William Whiting Boardman
William Whiting Boardman ( born October 10, 1794 in New Milford, Connecticut; † August 27, 1871 in New Haven, Connecticut ) was an American politician. Between 1840 and 1843 he represented the second electoral district of the state of Connecticut in the U.S. House of Representatives.
William Boardman was the son of Elijah Boardman (1760-1823), who represented the State of Connecticut from 1821 until his death in the U.S. Senate. The younger Boardman first attended the Bacon Academy in Colchester and thereafter until 1812, the Yale College. After studying law and qualifying as a lawyer, he began to work in his new profession from 1819 in New Haven. In 1820 he was also Protokollist in the Senate from Connecticut. He also became a judge in a probate court.
Politically, Boardman member of the Whig party. Between 1836 and 1839 he was a deputy in the State House of Representatives, which he was president from time to time. Following the resignation of Congressman William L. Storrs he was in the subsequently necessary by -election in the Second District of Connecticut as his successor in the U.S. House of Representatives in Washington DC selected. There he ended between December 7, 1840 and the March 3, 1841, the first legislative period begun by his predecessor. But as he had also won the regular election in 1840, he was able to complete in Congress between 4 March 1841 to 3 March in 1843 full term of office. During this time he was chairman of the Committee for the administration of public property.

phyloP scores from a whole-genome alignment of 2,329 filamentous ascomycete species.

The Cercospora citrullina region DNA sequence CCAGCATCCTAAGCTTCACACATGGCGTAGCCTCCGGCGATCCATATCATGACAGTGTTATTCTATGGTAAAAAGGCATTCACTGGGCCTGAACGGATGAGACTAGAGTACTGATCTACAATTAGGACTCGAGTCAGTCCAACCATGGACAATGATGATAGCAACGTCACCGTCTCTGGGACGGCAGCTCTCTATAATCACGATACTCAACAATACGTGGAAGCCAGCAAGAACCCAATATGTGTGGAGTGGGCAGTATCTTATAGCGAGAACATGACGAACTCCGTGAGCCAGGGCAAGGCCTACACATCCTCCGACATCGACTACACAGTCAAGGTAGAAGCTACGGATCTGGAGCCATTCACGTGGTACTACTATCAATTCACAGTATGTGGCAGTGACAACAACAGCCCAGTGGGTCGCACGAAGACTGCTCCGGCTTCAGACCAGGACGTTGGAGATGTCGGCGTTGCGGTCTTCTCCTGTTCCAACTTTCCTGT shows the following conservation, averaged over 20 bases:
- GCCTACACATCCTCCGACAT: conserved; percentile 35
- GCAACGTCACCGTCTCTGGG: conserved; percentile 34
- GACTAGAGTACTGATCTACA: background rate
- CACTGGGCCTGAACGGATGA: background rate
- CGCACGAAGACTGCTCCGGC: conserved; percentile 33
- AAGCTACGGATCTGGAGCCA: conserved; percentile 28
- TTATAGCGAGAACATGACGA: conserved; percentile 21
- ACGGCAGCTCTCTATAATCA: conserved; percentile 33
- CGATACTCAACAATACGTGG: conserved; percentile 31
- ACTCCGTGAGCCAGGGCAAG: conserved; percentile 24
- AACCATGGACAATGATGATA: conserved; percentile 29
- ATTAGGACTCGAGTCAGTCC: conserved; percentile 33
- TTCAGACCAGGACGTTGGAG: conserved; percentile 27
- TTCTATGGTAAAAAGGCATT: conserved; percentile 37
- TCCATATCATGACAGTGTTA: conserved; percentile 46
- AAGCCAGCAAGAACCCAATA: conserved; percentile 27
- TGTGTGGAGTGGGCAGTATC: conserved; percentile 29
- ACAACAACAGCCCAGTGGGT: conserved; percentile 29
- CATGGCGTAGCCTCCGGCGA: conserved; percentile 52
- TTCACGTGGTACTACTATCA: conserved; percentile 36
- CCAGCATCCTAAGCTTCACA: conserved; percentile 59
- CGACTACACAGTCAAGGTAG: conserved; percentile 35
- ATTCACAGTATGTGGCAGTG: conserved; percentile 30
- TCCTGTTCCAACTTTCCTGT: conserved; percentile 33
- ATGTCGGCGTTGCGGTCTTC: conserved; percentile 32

In 1842 he gave up another run for Congress. In the years 1845, 1849 and 1851 he was again a deputy in the House of Representatives from Connecticut; In 1845 he also served as its president again. In addition, Boardman worked until his death in 1871 in New Haven as a lawyer.